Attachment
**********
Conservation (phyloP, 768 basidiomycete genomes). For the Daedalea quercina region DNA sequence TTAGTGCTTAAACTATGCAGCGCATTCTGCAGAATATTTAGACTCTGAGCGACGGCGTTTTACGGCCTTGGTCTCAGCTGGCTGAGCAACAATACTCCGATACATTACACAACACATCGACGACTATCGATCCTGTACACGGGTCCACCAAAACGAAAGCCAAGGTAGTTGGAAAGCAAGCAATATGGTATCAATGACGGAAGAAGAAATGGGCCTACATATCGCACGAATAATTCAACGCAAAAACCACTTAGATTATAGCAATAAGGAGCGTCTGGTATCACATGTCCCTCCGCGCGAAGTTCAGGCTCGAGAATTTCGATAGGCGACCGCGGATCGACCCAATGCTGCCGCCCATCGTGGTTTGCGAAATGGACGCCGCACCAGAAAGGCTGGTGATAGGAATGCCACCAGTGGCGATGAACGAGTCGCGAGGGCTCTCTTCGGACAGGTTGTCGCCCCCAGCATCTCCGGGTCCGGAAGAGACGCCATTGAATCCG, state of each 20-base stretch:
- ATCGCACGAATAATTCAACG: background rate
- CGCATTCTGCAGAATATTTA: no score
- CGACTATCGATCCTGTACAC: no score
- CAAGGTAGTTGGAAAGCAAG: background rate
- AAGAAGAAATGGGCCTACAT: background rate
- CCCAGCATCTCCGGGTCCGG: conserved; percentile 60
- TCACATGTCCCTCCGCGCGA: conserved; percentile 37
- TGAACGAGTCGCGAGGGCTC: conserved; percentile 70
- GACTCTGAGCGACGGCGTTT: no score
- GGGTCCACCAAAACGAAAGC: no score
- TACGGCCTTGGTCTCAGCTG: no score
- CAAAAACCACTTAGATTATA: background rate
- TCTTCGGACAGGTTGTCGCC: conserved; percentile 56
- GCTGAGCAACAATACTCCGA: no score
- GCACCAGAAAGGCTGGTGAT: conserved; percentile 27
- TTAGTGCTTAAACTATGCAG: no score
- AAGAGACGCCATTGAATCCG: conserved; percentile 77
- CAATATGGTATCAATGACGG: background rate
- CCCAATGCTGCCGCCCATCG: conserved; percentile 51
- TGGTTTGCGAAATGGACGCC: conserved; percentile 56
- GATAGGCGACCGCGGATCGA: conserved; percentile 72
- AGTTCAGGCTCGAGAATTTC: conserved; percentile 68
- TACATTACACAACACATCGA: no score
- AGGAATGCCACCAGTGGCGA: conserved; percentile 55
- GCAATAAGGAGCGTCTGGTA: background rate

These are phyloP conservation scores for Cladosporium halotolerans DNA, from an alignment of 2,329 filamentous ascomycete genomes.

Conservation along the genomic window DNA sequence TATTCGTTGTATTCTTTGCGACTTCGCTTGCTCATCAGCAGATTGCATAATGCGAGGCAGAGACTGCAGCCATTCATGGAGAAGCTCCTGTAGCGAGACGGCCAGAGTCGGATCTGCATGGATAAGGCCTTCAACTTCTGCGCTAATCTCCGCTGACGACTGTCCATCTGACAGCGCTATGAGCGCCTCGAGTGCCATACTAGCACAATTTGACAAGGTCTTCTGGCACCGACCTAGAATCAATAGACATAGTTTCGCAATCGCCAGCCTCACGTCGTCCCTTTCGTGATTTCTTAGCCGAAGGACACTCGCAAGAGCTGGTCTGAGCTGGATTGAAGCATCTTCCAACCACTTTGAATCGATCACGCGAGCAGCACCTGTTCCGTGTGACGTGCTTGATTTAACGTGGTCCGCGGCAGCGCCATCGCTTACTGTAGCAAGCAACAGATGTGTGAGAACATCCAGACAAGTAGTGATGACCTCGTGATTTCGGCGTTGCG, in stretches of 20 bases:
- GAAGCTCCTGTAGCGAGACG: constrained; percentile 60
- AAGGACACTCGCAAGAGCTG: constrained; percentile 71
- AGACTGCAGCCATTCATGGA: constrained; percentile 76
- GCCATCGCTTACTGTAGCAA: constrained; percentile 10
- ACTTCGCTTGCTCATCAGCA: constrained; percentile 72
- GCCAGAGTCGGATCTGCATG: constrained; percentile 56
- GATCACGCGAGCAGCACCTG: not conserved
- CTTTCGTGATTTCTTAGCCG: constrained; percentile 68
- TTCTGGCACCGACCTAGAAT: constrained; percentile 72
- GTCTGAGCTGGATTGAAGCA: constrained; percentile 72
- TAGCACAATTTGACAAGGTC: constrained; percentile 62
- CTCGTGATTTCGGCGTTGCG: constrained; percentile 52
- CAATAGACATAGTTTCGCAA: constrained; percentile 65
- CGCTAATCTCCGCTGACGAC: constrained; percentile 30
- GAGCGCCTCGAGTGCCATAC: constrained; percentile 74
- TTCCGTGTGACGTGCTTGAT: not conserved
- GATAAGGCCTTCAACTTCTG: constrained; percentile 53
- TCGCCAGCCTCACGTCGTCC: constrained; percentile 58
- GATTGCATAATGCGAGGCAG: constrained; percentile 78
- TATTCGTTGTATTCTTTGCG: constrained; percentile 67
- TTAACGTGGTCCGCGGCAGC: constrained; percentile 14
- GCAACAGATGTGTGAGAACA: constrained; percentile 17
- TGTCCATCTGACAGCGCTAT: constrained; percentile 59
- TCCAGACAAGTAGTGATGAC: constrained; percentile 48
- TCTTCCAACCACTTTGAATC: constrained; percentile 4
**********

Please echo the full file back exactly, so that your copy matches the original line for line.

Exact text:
Conservation (phyloP, 768 basidiomycete genomes). For the Daedalea quercina region DNA sequence TTAGTGCTTAAACTATGCAGCGCATTCTGCAGAATATTTAGACTCTGAGCGACGGCGTTTTACGGCCTTGGTCTCAGCTGGCTGAGCAACAATACTCCGATACATTACACAACACATCGACGACTATCGATCCTGTACACGGGTCCACCAAAACGAAAGCCAAGGTAGTTGGAAAGCAAGCAATATGGTATCAATGACGGAAGAAGAAATGGGCCTACATATCGCACGAATAATTCAACGCAAAAACCACTTAGATTATAGCAATAAGGAGCGTCTGGTATCACATGTCCCTCCGCGCGAAGTTCAGGCTCGAGAATTTCGATAGGCGACCGCGGATCGACCCAATGCTGCCGCCCATCGTGGTTTGCGAAATGGACGCCGCACCAGAAAGGCTGGTGATAGGAATGCCACCAGTGGCGATGAACGAGTCGCGAGGGCTCTCTTCGGACAGGTTGTCGCCCCCAGCATCTCCGGGTCCGGAAGAGACGCCATTGAATCCG, state of each 20-base stretch:
- ATCGCACGAATAATTCAACG: background rate
- CGCATTCTGCAGAATATTTA: no score
- CGACTATCGATCCTGTACAC: no score
- CAAGGTAGTTGGAAAGCAAG: background rate
- AAGAAGAAATGGGCCTACAT: background rate
- CCCAGCATCTCCGGGTCCGG: conserved; percentile 60
- TCACATGTCCCTCCGCGCGA: conserved; percentile 37
- TGAACGAGTCGCGAGGGCTC: conserved; percentile 70
- GACTCTGAGCGACGGCGTTT: no score
- GGGTCCACCAAAACGAAAGC: no score
- TACGGCCTTGGTCTCAGCTG: no score
- CAAAAACCACTTAGATTATA: background rate
- TCTTCGGACAGGTTGTCGCC: conserved; percentile 56
- GCTGAGCAACAATACTCCGA: no score
- GCACCAGAAAGGCTGGTGAT: conserved; percentile 27
- TTAGTGCTTAAACTATGCAG: no score
- AAGAGACGCCATTGAATCCG: conserved; percentile 77
- CAATATGGTATCAATGACGG: background rate
- CCCAATGCTGCCGCCCATCG: conserved; percentile 51
- TGGTTTGCGAAATGGACGCC: conserved; percentile 56
- GATAGGCGACCGCGGATCGA: conserved; percentile 72
- AGTTCAGGCTCGAGAATTTC: conserved; percentile 68
- TACATTACACAACACATCGA: no score
- AGGAATGCCACCAGTGGCGA: conserved; percentile 55
- GCAATAAGGAGCGTCTGGTA: background rate

These are phyloP conservation scores for Cladosporium halotolerans DNA, from an alignment of 2,329 filamentous ascomycete genomes.

Conservation along the genomic window DNA sequence TATTCGTTGTATTCTTTGCGACTTCGCTTGCTCATCAGCAGATTGCATAATGCGAGGCAGAGACTGCAGCCATTCATGGAGAAGCTCCTGTAGCGAGACGGCCAGAGTCGGATCTGCATGGATAAGGCCTTCAACTTCTGCGCTAATCTCCGCTGACGACTGTCCATCTGACAGCGCTATGAGCGCCTCGAGTGCCATACTAGCACAATTTGACAAGGTCTTCTGGCACCGACCTAGAATCAATAGACATAGTTTCGCAATCGCCAGCCTCACGTCGTCCCTTTCGTGATTTCTTAGCCGAAGGACACTCGCAAGAGCTGGTCTGAGCTGGATTGAAGCATCTTCCAACCACTTTGAATCGATCACGCGAGCAGCACCTGTTCCGTGTGACGTGCTTGATTTAACGTGGTCCGCGGCAGCGCCATCGCTTACTGTAGCAAGCAACAGATGTGTGAGAACATCCAGACAAGTAGTGATGACCTCGTGATTTCGGCGTTGCG, in stretches of 20 bases:
- GAAGCTCCTGTAGCGAGACG: constrained; percentile 60
- AAGGACACTCGCAAGAGCTG: constrained; percentile 71
- AGACTGCAGCCATTCATGGA: constrained; percentile 76
- GCCATCGCTTACTGTAGCAA: constrained; percentile 10
- ACTTCGCTTGCTCATCAGCA: constrained; percentile 72
- GCCAGAGTCGGATCTGCATG: constrained; percentile 56
- GATCACGCGAGCAGCACCTG: not conserved
- CTTTCGTGATTTCTTAGCCG: constrained; percentile 68
- TTCTGGCACCGACCTAGAAT: constrained; percentile 72
- GTCTGAGCTGGATTGAAGCA: constrained; percentile 72
- TAGCACAATTTGACAAGGTC: constrained; percentile 62
- CTCGTGATTTCGGCGTTGCG: constrained; percentile 52
- CAATAGACATAGTTTCGCAA: constrained; percentile 65
- CGCTAATCTCCGCTGACGAC: constrained; percentile 30
- GAGCGCCTCGAGTGCCATAC: constrained; percentile 74
- TTCCGTGTGACGTGCTTGAT: not conserved
- GATAAGGCCTTCAACTTCTG: constrained; percentile 53
- TCGCCAGCCTCACGTCGTCC: constrained; percentile 58
- GATTGCATAATGCGAGGCAG: constrained; percentile 78
- TATTCGTTGTATTCTTTGCG: constrained; percentile 67
- TTAACGTGGTCCGCGGCAGC: constrained; percentile 14
- GCAACAGATGTGTGAGAACA: constrained; percentile 17
- TGTCCATCTGACAGCGCTAT: constrained; percentile 59
- TCCAGACAAGTAGTGATGAC: constrained; percentile 48
- TCTTCCAACCACTTTGAATC: constrained; percentile 4